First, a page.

VOL. III.] CHARLOTTE, X, C. TUESDAY, AUGUST 7, 1827. PUnLlSHKD WEEKLY By LEMUEL BINGHAM, At Three Dollars a year^ paid in advance. No paper will be discontinued, unless at the discretion of the editor, until all arrearages are paid. Advcrtisenicnts will be inserted at the usual rates. Persons sending in advertiseinents, are r-eqi’estcd to note on the margin the number of insertions, or they will be continued until forbid, and charged accordingly. liots for Sale. ■n>Y virtue of a decree from the Court of E- 3 I quity to me directed, on Monday, the 27th a;iy of August next, being the Monday of onr l^ounty Court, 1 shall expose to-public s.ile, at ihe Court-House in Charlotte, five Lots, lying on the north side of Tryon street, formerly the' property of A. Frew, dcc’d. viz : No. 33, 34, 41, 42 and 43. A credit of one and two years will be given, the purchaser paying interest from the date and giving bond and security, ne gotiable at the Bank of Newbern, Charlotte Branch. As the above lots, with their ijnprovements, fire valuable and well situated for business of any kind, all who wish to secure a bargain would 'Jo well to attcr.d between the hours «f 10 k 4. 1). It. UUNLAP, C. M. £. Mecklenburg County, N. C. } July 10, 182r. S Ct.4-1—pr. adv. $2. 3\vst And for sale at this office, Latin Frosodt/for the use of iichooLs, by Wm. Hooper, i‘ro- Vcssor of Uhetoric ami Logic in the University of N. Carolina. This prosody will be found to contain far more copious rules for penultimate and middle syllables than are to be met with in other school sybttms, at the same time that it is more compendious. It is used in the Univer sity, and it will be an advantage to those de signed for that Institution, to make wse^of it in t'leir preparatory course. J\ezv Medical & Bru^ Store, E. WnXEY & CO. Are now receiving and opening, in Salisbu ry, a very general supply of MEDICINE, DKUGS, &c. which they oflerfor sale, whole sale and Jctail, on terms accommodating to the times. Arrangements being made at the North, they will be constantly receiving all articles in their line, of the latest importations. E. WILLEY, having devoted fifteen years to the Practice of Physic, flatters himself that he shall be enabled, by paying strict personal at tention to the Jlpothecary Business, and particut larly to the chemical and compound prepara tions, to please all those who may wish to pur chase. Country Physicians, Merchants, and other in dividuals, are respectfully invited to call and supply themselves ; or, by sending their orders, they shall be as faithfully dealt with as by per sonal application. Salisbury, June 1,1327.—6t43 Watc\\es & Tliomas Trotter Co. RESPECTFULLYinforms . the public that they have received and offer for sale a few gold and silver patent le ver Watches, (gentlemen and ladies) a few good plain Watches, warranted; gentle men and ladies’ gold Chaiiis, Seals and Keys ; some hand- i^me Br^sr'Pins, Finger Kings, Ear Kings, Pearl and Filigree, and Paste in setts, &c. &c. ; all or any part of which we will sell low for cash. Clocks and Watches repuired at the shortest notice, and warranted to perform. Cash given for gold and silver. N. B. We expect to receive in a short time some elegant Military and plated Goods, 8tc. Charlotte, May 14, 1827.—30 5t42 lor Stammeriwg. The Rev. Thomas P. Hunt informs the citi zen* of Nortli-Carolina that, by authority of Mrs. Leigh, he has apjiointed John B., Cottrell and Dr. U. R. Dunbp, of Charlotte, N. Carolina, Agents for correcting impediments of spcech. The above named agents having received full instruction and authority, give notice to the community in general, that they are prepared to receive Stammerers of every grade at the residence of Dr. D. R. Dunlap, in Charlotte, where he or Mr. Cottrell may at all times be found. They do not hesitate to warrant a cure (on condition of their attention to instruction) to all who may come w’ell recommended for in tegrity and honesty; and no others need apply. Children, above three years of age, of respect able parents, will be received. From this it may be understood, that all adults must bring ■certificates of their standing in society. Adults may be cured in from one to ten days ; children require longer time. I’rices are regulated by circumstances, and will l>c made known on ap plication. Board can be had on reasonable terms. „ N. B. Mr. J. B. Cottrell was a stammerer ot the worst kind, and has been cured on Mrs, Leigh’s system. Cnarlotte, June 27, 1827.—3mt49 OjrThe editor of the Pioneer, Yorkvillc, and of the Carolinian, Salisbury, will publish the Rbove three times, and forward their bills lor payment. Stolen, ROM the subscriber’s stable in Concord, Cabarrus county, N. C. on the night of the 20th inst. two gray HOUSES, one of them hav ing a dark mane and tail, 7 years old, and a scar on his right hind pastern joint, occasioned by a rope ; the other horse is 10 or 11 years old, ra ther whiter than the other; both in good order and shod before, when stolen. They arc of the common size, but heavy built. A man, who calls his name William Dean, is suspected to be the thief. Dean was missing the same time the horses were. He is about 5 feet 7 or 8 in ches high, broad across the forehead, but his in either house of Congress : but 1 let colonial produce shpuld be withdrawn that pass. | by the United States,^’then, Mr. Vau- cnes nign, oroac. across u.c .ureuc.u, uu., It is not c(frtain wh'ether you now re-1 ghan was instructed to promise that your face tapers towards the chin, with a very larg(* i fpp to Mr. Camhreleng’s resolution, to j discriininating duties should be repeal- mouth; rather stoop shouldered, unpleasant i Flovd’s report, or Gen. Saiith’s, ed. I ">ight insist tl,at you refer to I Now, among these ‘re.trictions,” (in a former hismanhoodandisfondofmimickingthe Dutch.--- - n _ . ^ ^ ' vmi rpnrpspnt I brogue, and of gambling, and s.iys he is a car-1 the last, bt cause that is the only one of >ou expressly represent, j penter by trade. Had a blue cloth coatee with ; wiijd) the vvoi d “rejection,” ; letter to Air. (.lallatin) that the restric- a black velvet collar, 8>ay casinet pantaloons j^ that bill was tion on the circuitous voyage is the and black hat with a low tapered crown and] i . Ar^r-il lOth iT»n«t nfTfiikivf^ nnd iniiirioiifi ; althoiifrh broad rim. Fifty dollars reward will be given ; reported as late as April 19th DOCTOHS Thos. L Johnson & Thos. Harris, HAVINC; associated in the practice of MED ICINE, respectfully tender their services, rn the several departments of their profession, to the citizens of Charlotte and its contiguous country. They can at all times be found, at thfiir newly established shop, on tl»c lot form •■.•rly occupied by Dr. Thomas Ilcmlerson, twt iiundred yards south of tike Court-House, ex t ept when professionally engaged. 1 hey are in daily expectation of alresh and genuine as sortment of Medic,inc from I’hiladel]|>hia and IJew^York. 23' VuViVic l^utevtaittftveut. frinE subscriber informs his friends and the J. public, Uiat he has purchased that well known establishment, lately owned and occupi .‘d by Dr. Henders^on, and is now prepared t« entertain travellers and others, who may please ?r) call o!i him ; and no exertions will be spared to render them conitortable, and iheir stay giveable. His table will l>e furnished with ev crv vanetv which the country atlbrds ; his bai with the best of liqnors ; .ind his staliles w iUi plenty of provender, and caretul servunts will be in constant attendance. UOIU'KT I. DINKJINS. Charlotte, April CU, \ '626. [From the Boston Patriot.] LETTER X. To the Right Honorable George Conning^ First Lord of the Treasury, &c: Sir : You observed in your letter to Mr. Gallatin, that, “ The only effect of this suspension (viz. the omission of all the British Colonial authorities to apply the act of Parliament to ihe commerce of the United States) was the continuance of the benefits of the then existing state of things to the United States for nearly a twelvemonth longer than they would otherwise have enjoy ed it.” I have shown you in my last letter, that this remark was altogether irrele vant to the matter in hand. The ques tion is not whether the continuance of this state of things was beneficial or not to the United States; but whether they were not fully authorized to infer from the fact, that none of the British colon ial authorities understood the act of Ju ly 1825 to apply to the United States, that it really was not intended to apply to them. You very judiciously evade the task of showing that this was not a fair in ference. Instead of doing this, you say “ That continuance was permitted by the Britiih Governiiient, mainly in consideration of the then pendency in the Legislatnre of the U- nited States, of the resolution hereinbefore mentioned, (or conforming to the conditions of the act of 1825.” 1 iiave become weary of charging you with the direct misstatement of impor tant facts. I beg to repeat, that I as cribe it merely to the haste in which your despatch must have been written, and to a sort of proud and genteel dis dain of patient investigation. You say the British Government sanc tioned the conduct of the colonial gov ernments in permitting the trade to re main open, on accoimt of “ the pen dency of the resolution hereinbefore mentioned.” I have shown you that no such reso lution as you describe was ever moved So subtly is this web of argumenta tion woven, that nothing but the closest attention will suffice to unfold it. The reader, who will but yield me this in tention, will not, I trust, regret it. On hearing that there w’as a bill be fore the Senate to repeal the discrimin ating duty, (for that is what you refer to, though you confound it with a reso lution which w’as moved in the House three months before) the British Gov ernment (it seems) came to the belief that Congress would not separate with out passing that bill. “ In that case,” you go on, “an instruction was sent out to Mr. Vaughan,” to do what? To ad mit us in general terms to the privile ges of the act of 1825 } No. To give us the right conceded of trading from the colonies to all other places (the mother country excepted)? No such thing. Mr. Vaughan w’as simply instructed to say, “in that case,” “ that the discrim inating duties imposed upon American ships and their cargoes in the West In dies should'imme^liately cease.” I beg your c?reful attention to this, because your partisan presses in En gland, and ours in America, have ve hemently maintained that the passage of Gen. Smith’s bill would have doue no such thing. But this is not all. Even the withdraw- ing of your discriminating duties w;is not to be bought simply by the repeal of ours You demanded much more, even for that concession. I earnestly beg the attention of my countrymen to this fact, that if Gen. Smith’s bill had passed, it would not even have procured the re moval of your discrimating duties. What is your language ? “ In that ca.se,” (viz. that Congress had passed the bill for the repeal of the discriminating duties,) and, upon re ceiving an assurance from the American Government that the restrictions and charges on British shipping and British ' What then was the meaning of these new special instructions to Mr. Vau ghan? This is the meaning : that when you stint them, t>ie idea had not yet occurred to you, that the act of July, 1825, waS to break up the negotiation with this country. This was an after thought^ dexterously caught up by you, to sootho the clamors of your shipping interest. So far from brf'aking up the negotia-^ tion, so far from trking the matter, oa* supposing it taken, out of the subsisting’ (though suspended) negotiation, you in structed Mr. Vaughan to resume that negotiation. You toll us what those in structions were. You say, in case ivo repealed the discriminating duties, Mr. Vaughan was to write tlte Secretary of State a note, telling him tha^- if the Gov ernment of the United Staterfw’ould far ther assure you, that the other restric* tions should be removed, that then your discriminating duties should cease. And yet a few lines farther on, you fin'd the countenance to say, you are “ At a loss to understand on what ground it? was assumed at Washington, that there would be, at alltimt s, an unabated disposition, on tho part of the British Government, to ^i&ke th» trade of its West India colonieg the Jibject of a iliplomatic arrangement.” W'hy, sir, you must have written thitf sentence with the same penful of ink with which you wrote thesentence alittlo preceding this, telling us that you your self, at this very stage of the controver sy, gave Mr. Vaughan new instructions “ for a diplomatic arrangement” of the trade,! 6c pleased to acccpt, the assurances, &c. AN AMERICAN CITIZEX. most fa- most olffcnsive and injurious ; although in 1824 you acquicsced in it, in the ne- gether with both or either of the horses. Any information sent me to the Post-Office in this place, will be thankfully received. JNO. E. MAHAN. Concord, N. C. July 23, 1827.—40 for his apprehension and confinement in any I I will adopt the supposition, • - • u Vi r» u 'ru- jail, or his delivery to me in Concord, C. to-' vvhen you speak of i gotlation With Mr. Kush. — Ihis, there the resolution rejected,” you refer to ^ tore, was, of course, among the rfestric- Mr. Cambreleng’s, which, however, I tions, the removal of which (m addi- was not rejected, but adopted without' to the repeal of our discriminating opposition. His resolution was not duties) was to procure us, not the ben- nloved till January 25th. You could j efils of the act of July 1825, Aw/ , not well have heard of it till February | the repeal of your discriminating du- The subscriber, in contempla- ' . your orders, in consequence, I to / tion of lus removal vo the u i a *\\\ West, oilers for sale his plantation could not have reached America till lying seven miles north-west from March 25th, and in allowing but sixty h^tte, on the road leading from Charlotte ' exchange of intelligence, , Beattie’s Ford. On the above tract there is i involving a deliberation For Sale. to Beatti a two stor\ dwelling-house and other necessary ^ i outbuildings. l*liave not given the particulars, oi your government upoil it, 1 certainly as I presume no one will purchase without. rnake an allowance nfost liberal towards viewing the premises. GEO. HENRY. Mecklenburg Co. July 20,1827-—3t42 you. ■ Now, on the 23d of January, in oth er words, more than two months before orders could possibly have come from I England, founded on Mr. Cambreleng’s 1 resolution, two days before, that reso- Charlotte, July 19, 1S27. PHILO WHITE, ESQ. 1 observed a notification in your paper, dated „ „ 14th inst. forliidding all honest persons, or for-, mOVed ut lVashington^i\^^ r.uncaat lUlimx, on me represent,,- you wish to know—you have it above. Mr. Kinder is noi worthy of my attention. Mr. White, you must prove these wilful and mali cious lies pubhshtd in yjur paper against the author of this. 3t42 AlIAZ FllENCH. % r ■J: 1 ,U i \A\>, By Walker Brown, and enured on the Stray Book of Mecklenbiirg county, a roan Horse, about IJ bands high, mij.posed to be 5 years old, and no pcrceivaljii’ i)rands. 11LOil J. M'CAIN, Hanger. July 2, 1827. -^t42 ^\y\\Ytutices. ANTED, at this Otlice, two bnys, 15 or W f 16 years of nge, as Apprentices to the l*rinting Business, T5tY\ctWYi'S. JUST PUBLISHED, aud for sale at this of- hce, “ Strictures on a book, entitled, ‘ An Apologv for tlie Book ot Psalms, by Gilbert ilcMuster.’ To w hich are atlded, Kemarsk (n a book, [by AleX:tnder Gordon] entithd ‘The design and use of tlu- l$ook ot Psiilins.’” lU lit.Mir A.M. NN itli an A|)peiuli\, by .loiiN M. \Vi;soN, pastor ot Kocky UivcT and J'UliJf.lplU'A, _ _ i __ Andreu Hoyl vs. fetate oIl XoY\\\-V'aYoUua, Lincoln County. iSupcri^r Court of Lau', April Term, A. D. 1327. 'I Petition for division of the The heirs of Mason y real estate of said Mason Huson, dec’d. and [ Huson, deceased, others. J I T having been nuide to appear to ihe Court, that Solomon Stowe and Parnilla his wife, and John Triddle, who arc defendants in tins suit, live without tlie limits of this State: It is therefore onlered by Court, timt publication b»- made six weeks in tiie ('..‘awba Journal, giving notice to tlie said Solom.n Stowe and Parnilla his wife, and to John Friddlc, that they appear before the Judge of our next Supeiior Court ot Law, to be Ik Id for Lincoln county, at the Court-House in Lincolnton, on the 4th Monday after the 4t!i Monday of September next, men and ther^ to answer t>r demur to the s:tid peti tion, otherwise it will be Xaktu pro cuiiftssu, and adjudged accordiii^^ly. Witness, Law'son Henderson, Clerk of said Court, ut Lincolnton, the 4tU Moiulay after the ■Uh Monday of March, A. D. IbJr, and in the Slbt year of ;he Independence of the Liutcd 1-ANNSUN ilKNDLUSON. 6t46—pr. adv. bJJ Even this poor “ boon” was not to accrue to us as a matter of course ; an other proof that you did not yourself in tend to apply to the United States the law of July 1825. No, Mr. Vaughan was, by special instructions^ to inform the Secret;^ry of State, that these dis- scriminating duties would cease. It is scarcely credible (though plain matter of fact) that you should through two-thirds of a long letter have argued, that the act of Parliament of 1825 oifer- ed, on certain conditions, to the United Slates, the repeal of all discriminating duties in your colonies, and u trade from those colonies to all the rest of the world ; that you should maintain that those conditions were so understood by Congress ; that you should speak of aa omission to puss Gen. Smith’s bill (proposing only a repeal of our duties) Public opinion is rapidly developing it self. From the East—from the VVes® and from the North, the news is most cheering. The violent hostility of tho leaders of the opposition to Domestic Industry as protected bv the Woolen Bill the defeat of the hundred and sixti/ thousand doUarSf Intereht saving bill—tho violent indiscriminate opposition to the Administration, right or wrong, and the bitter peraonal denunciation of the members of the Government, w^ho have grown old in the faithful performance ofpublic service are combined, producin^y strong reaction, and the People are ral lying with a firm and cheerful spirit iu defence of their country. Village Record, The editor of the New York Evening Post, who has recently enlisted as a com mon soldier in the ranks of the Oppo«i- tion, is at a loss how to comprehend th« conduct of Mr. Senator Van Buren who advocated the “ American system” at Albany last week, and thus appeared “ia favor of the project which he so strpngly opposed at Washington last winter,” This system of tactics is perfectly consistent with the whole scope of Mr. V. B’s po litical life, and before Mr. Coleman cau become expert in wheeling to the right and left and to the right about, and march under his new commander, he mutit take s few lessons more from the drill aerg«ant. Balt. Pat. tion of the lirilish Insj)Cvtor General revoked the order excluding our com merce from that port And yet you leave it to be inferred tiiat this revocation took place in conse- qtienceof the pendency of the resolution! Here ; must make a long extract from . . . youHeU,M-,bulmyco.nme..tsonitshall reject,un of those cou,l.l.uns; and i .• 11. i yet say, in the*sanie letter, that if we V;(n\s\A\>\v'A WvvvvttVils, i-, ihisC'ffia. be proportionably short: “ Immediately upon tbe receipt of authentic intelligence of these proceedings at Waslung- tion, an instruttion w as sent out to Mr. \ uughan, grounded on the belief of the British Govern ment, that Congress would not separate, with out adoining the resolution then under their consideration. In that case, and upon receiv ing an assurance from the American Govern ment that the restrictions and charges on Bri- tich shipping and on British colonial pro duce, would be withdrawn by tbe United Sl.ttPS, Mr. Vaiighan was authorized to deliver a note’to the American Secretary of Slate, de claring—that tbe discriminating duties imposed upon American ships anti their cargoes in the Uost Indies should inimet'.iatly cease. Mr Vaughan was actually in possession of this in struction, when the resolution, on the assumed adoption of which the iiislructitiii to Mr. Vaii- i^han hail been founded, wvs rejected. It was no part of .Mr. Vaughan’s duty to make make anv connnunic.ttion upon the sub ject to 'the Aineriian go\crnnieiit, be- tore the result of the discussion w .s ascertain- ed. After tbe result (whwlly unexpected in this country) any surh communication would h4\e Ih'cii not only iiieless, but niiglil perhaps h:i'e bfeii i fin^in'erLi! .is an in.jiioper appeal a- •gainst the foriiuU AtQtnwQ J-Cg- had passed that bill, and if, besides thisy we had promised to admit the circuitous voyage, then IMr. Vaughan would liave delivered a iioto to Mr. Clay, informing him that we should be, not entitled to the benelits of the act of 1825, but ad- iiccidents on the 4/A—Many distressing^ accidents occurred in different parts of the Union, in celebrating the Anniversary of our National Independence. In Ba’th in Steuben County, N. Y. a young man by the name of Morgan, had both of his arms shot ofl’, and his h^dy mangled in » shocking manner. An artillery comjiany, to which he belonged, was firing a six pounder, and he rushed before the gun to ram down nuM-e wadding, at the moment the match was applied to the piiining. IIc was intoxirattd at the time. No hopes were entertained of his recovery. The same day, at CJlen’sFalls, in New-York, three men were injured for life by a premature discharge of a field piece. One man had both his arms torn off, and subsequently died; one of the 1 II • • L I • -.1 J arms of another was shot off; and the man mitted into the liritish colonies withoiiti .^,^ attended at the vent hnd all i!i« discriminating duties. | f,hirers of his hand torn off. At Schagh- For what earthly purpose did you m- ncoke, New-York, on the satne lav. struct Mr. V'aughan to deliver iuch a note ? It could not have been by way of com- owin2 to a similar accuier.t, f)tie man !;ad a pari of his breast blown off wiifi ij'tle proi-pect of rer.overv; and another mdi- municaling to our government the provi-j vidual received a sei ious injury. At the sioiisofyouractof Juiy,1825,on theful- celebiation at Germantown on the fourth filmenlof the conditions on which they ^ li^iddey lost his hand. This were teniiereil, because (vou know) “ it understand, wa^ occasioned ut5 to : bre oft a cannon a nu- is not the habit of the twugovernniei coniiiiunicate to each other acts of their respective Legislatures and because (you know also) “tlie simplest course her of timeb in quick succession, u hereby the piece became so heated that the niau who hafl his finger on the touch-hole was obliged to remove it. The explosion was to allow the provisions ol the act to j pj^jce as soon as the atmospheric lind their way to general knowledge tiirou«ih the usual ehanu;lii of cunimer- ciui infurmiilioiv'* came in contact wiih the heated jjowder. —Two men iost iheir lives at Wihnin^iai) (Del.) by ol’caauoa.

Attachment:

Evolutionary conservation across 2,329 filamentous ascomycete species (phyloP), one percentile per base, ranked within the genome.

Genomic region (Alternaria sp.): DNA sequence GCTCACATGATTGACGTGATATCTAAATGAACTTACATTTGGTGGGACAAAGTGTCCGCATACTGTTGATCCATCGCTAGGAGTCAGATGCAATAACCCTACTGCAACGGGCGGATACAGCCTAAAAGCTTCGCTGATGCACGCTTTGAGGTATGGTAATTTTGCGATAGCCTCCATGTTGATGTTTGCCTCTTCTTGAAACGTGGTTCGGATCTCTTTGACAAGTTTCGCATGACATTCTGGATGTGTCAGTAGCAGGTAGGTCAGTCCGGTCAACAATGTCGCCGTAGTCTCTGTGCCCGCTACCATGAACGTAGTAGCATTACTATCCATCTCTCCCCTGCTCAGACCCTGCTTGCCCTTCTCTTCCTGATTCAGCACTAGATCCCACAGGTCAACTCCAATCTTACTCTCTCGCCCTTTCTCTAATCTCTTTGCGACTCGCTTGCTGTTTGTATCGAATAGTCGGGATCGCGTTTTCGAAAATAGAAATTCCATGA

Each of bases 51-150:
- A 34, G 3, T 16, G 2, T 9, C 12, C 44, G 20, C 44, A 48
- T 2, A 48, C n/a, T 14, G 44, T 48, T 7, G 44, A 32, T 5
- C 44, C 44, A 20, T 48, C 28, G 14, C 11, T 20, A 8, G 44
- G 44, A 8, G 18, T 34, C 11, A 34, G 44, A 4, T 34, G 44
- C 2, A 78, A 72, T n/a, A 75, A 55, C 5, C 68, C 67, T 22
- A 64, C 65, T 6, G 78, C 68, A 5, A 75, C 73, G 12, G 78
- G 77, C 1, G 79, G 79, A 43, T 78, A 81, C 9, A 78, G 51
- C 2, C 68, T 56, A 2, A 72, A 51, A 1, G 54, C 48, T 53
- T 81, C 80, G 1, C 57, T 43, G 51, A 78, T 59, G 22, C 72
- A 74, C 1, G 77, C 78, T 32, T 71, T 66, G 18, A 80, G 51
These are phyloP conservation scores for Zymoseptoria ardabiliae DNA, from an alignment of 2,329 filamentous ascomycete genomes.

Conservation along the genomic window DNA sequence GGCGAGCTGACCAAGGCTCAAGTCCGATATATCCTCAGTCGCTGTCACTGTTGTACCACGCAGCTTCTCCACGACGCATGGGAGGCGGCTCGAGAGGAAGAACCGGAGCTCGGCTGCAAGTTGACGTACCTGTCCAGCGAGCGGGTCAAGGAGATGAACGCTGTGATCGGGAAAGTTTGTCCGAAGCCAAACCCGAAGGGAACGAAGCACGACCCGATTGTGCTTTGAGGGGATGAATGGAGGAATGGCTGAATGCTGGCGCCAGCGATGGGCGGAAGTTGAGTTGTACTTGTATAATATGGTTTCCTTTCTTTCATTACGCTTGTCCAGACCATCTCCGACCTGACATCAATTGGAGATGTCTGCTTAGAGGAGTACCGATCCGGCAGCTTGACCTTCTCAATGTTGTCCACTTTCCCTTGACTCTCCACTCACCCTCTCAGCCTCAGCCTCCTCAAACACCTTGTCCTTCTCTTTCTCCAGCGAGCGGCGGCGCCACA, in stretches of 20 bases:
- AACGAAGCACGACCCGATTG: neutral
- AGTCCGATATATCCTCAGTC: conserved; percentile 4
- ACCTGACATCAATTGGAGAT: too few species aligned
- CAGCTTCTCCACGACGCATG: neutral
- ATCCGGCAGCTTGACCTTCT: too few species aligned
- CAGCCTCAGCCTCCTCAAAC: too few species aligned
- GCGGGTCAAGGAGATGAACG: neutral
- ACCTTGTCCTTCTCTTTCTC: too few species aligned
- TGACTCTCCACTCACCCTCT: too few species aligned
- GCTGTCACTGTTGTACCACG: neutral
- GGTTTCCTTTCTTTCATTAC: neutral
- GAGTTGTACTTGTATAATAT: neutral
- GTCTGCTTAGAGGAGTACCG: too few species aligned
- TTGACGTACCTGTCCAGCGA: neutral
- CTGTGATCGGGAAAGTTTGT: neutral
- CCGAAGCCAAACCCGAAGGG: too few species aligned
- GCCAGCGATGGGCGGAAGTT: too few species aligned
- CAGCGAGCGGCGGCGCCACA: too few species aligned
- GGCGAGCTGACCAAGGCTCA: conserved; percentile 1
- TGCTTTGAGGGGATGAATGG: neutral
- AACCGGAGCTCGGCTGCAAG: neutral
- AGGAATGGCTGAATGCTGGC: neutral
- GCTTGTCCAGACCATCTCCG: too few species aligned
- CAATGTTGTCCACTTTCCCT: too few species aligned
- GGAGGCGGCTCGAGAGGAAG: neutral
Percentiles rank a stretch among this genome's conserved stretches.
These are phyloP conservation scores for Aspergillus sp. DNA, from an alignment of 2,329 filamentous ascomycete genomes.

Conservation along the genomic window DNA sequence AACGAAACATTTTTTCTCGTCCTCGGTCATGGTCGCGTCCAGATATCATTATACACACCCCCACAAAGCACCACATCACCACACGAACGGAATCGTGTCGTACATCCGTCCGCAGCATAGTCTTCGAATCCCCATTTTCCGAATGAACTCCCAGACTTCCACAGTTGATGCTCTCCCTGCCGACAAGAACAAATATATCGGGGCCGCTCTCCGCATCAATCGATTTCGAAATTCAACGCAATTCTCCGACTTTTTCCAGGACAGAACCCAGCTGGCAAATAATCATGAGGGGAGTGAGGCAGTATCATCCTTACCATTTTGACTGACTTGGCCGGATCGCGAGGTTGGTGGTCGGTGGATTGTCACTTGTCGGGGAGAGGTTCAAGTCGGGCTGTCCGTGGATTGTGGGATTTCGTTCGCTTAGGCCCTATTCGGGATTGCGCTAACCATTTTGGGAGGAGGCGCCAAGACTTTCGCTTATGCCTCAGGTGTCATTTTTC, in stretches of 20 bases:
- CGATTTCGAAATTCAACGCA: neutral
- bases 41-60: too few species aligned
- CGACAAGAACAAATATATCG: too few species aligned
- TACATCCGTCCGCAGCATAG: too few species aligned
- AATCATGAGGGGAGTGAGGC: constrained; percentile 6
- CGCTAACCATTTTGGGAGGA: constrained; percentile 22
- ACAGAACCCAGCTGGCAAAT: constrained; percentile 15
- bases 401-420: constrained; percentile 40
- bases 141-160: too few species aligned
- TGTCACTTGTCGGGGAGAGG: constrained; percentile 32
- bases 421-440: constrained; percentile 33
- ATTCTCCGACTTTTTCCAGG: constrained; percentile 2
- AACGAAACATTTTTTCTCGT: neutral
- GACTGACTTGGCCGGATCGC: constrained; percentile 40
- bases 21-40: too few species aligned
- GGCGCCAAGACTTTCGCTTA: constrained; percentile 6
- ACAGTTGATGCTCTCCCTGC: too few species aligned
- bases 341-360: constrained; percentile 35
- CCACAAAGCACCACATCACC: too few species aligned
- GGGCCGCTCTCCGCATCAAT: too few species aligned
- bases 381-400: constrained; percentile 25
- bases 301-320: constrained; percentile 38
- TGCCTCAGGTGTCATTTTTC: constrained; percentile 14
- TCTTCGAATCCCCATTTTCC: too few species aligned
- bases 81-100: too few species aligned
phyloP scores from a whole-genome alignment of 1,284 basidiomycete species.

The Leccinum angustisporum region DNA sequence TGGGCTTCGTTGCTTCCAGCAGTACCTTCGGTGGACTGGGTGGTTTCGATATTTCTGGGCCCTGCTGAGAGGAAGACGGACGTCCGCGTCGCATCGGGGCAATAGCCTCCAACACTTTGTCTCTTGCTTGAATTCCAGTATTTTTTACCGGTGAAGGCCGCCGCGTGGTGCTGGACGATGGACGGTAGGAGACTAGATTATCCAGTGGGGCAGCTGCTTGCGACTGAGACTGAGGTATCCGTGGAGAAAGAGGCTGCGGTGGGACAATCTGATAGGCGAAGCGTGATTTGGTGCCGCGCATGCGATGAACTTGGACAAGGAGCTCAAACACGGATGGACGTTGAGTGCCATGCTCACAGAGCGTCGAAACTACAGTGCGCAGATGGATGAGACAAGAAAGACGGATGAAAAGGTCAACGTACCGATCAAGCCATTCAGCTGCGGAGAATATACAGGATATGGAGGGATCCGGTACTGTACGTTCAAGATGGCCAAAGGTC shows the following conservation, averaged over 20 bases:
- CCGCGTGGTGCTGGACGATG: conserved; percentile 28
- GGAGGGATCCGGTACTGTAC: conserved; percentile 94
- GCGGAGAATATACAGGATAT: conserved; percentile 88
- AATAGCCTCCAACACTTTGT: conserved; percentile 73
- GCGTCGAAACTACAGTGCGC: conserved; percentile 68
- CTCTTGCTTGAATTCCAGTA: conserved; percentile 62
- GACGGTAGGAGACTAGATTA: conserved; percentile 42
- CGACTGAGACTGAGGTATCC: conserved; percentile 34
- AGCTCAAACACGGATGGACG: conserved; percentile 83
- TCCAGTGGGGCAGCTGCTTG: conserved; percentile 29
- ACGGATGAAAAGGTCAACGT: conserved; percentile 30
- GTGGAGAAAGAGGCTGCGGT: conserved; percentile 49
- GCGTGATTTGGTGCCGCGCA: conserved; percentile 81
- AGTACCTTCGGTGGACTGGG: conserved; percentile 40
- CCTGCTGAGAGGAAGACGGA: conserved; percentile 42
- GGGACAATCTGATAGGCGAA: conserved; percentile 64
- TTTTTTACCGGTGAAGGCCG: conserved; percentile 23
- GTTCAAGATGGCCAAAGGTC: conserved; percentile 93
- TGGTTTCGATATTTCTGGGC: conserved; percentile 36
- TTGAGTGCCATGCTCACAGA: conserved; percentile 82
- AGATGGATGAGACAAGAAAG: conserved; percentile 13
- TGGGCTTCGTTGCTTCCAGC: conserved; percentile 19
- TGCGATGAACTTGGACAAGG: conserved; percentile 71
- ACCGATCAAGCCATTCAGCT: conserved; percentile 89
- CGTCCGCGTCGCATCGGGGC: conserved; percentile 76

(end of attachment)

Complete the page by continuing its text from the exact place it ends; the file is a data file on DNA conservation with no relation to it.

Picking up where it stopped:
North Carolina Newspapers is powered by Chronam.

Digital North Carolina